Hello There Furiends!
I hope things are nice and springy in your neck of the woods. It is lovely and spring is definitely springing in our neck of the woods but The Human is having some issues with this. She has watery eyes and a runny nose every day and calls this strange condition “allergies”. With humans being so fearful about everything these days she said she feels like wearing a sign around her neck that says “It’s only seasonal allergies” when she goes out. She says these allergy thingys are because of these notices she gets almost every day.
I must say that this feline is a bit flummoxed as to how a text alert can make a human’s eyes water and nose run!
Oliver and I are still suffering through the dreaded D-I-E-T. The Human is not only reducing our kibble to near starvation levels, she’s also trying to make us exercise. Oh the pain and humiliation! I believe The Human is secretly feeding skinny Lily but so far I’ve not been able to catch her in the act.
As for Oliver and I, we purrfer to be couch (or bed) potatoes) and now Oliver has joined me in our evening “cat TV” watching sessions.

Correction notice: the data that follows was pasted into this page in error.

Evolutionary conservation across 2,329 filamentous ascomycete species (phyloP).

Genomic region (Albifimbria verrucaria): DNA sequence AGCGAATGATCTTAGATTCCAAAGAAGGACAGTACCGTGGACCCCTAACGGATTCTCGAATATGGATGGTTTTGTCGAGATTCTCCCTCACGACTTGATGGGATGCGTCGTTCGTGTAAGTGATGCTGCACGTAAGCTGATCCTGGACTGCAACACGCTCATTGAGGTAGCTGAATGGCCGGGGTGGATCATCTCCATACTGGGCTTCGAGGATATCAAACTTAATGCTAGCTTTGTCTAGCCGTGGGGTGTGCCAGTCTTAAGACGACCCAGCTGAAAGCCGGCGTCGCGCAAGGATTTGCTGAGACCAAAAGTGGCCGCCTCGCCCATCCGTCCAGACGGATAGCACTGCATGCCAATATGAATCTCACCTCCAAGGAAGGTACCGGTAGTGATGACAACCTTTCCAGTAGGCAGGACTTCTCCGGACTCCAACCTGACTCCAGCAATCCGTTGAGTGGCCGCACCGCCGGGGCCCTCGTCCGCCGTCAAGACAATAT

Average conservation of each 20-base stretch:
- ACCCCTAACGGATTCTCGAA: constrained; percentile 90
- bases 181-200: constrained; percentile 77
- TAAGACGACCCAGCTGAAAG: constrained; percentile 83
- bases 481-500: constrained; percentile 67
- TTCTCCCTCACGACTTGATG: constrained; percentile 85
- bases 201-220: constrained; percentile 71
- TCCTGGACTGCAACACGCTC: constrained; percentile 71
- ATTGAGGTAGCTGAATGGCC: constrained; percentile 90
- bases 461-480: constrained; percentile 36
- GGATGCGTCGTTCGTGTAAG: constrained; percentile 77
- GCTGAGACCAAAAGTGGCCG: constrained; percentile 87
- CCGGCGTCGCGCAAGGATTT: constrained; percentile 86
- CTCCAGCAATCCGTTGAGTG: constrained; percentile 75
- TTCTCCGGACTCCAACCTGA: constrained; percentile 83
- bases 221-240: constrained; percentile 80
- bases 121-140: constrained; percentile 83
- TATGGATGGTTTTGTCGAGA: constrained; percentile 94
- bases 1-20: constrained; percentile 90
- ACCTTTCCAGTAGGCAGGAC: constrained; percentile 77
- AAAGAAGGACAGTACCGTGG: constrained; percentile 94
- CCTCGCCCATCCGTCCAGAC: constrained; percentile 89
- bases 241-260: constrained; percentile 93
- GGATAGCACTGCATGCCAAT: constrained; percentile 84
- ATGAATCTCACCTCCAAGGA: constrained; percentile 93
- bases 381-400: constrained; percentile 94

Now that Oliver has horned in to my TV time, I find I have to burrow under the bed covers just to get some alone time.
The Human gushed this week when she came home and saw this sight.
Well, enough about us, let’s get to this week’s web news.
Feline CKD sees new treatment possibility
As many of you know, our Angel Jasmine suffered from kidney disease in her last few years of life. We have many furiends who have this disease as well and the news that there may be a promising treatment for this makes me want to jump up and yell “WHOOPEE!”
The article I found said that a novel cell-derived molecular therapy might offer a promising approach to treating chronic kidney disease (CKD) in cats.
Piedmont Animal Health and The Wake Forest Institute for Regenerative Medicine (WFIRM) is currently evaluating the intrarenal injection of a recombinant human chemokine (CXCL-12) to treat feline kidney fibrosis. (Phew, that was a “sciency” mouthful!)
Preclinical studies have so far indicated that the therapy has the ability to restore normal kidney structure in cats with clinically induced fibrosis. These studies have also provided evidence as to how the treatment acts to address changes in the kidney that can be associated with CKD damage.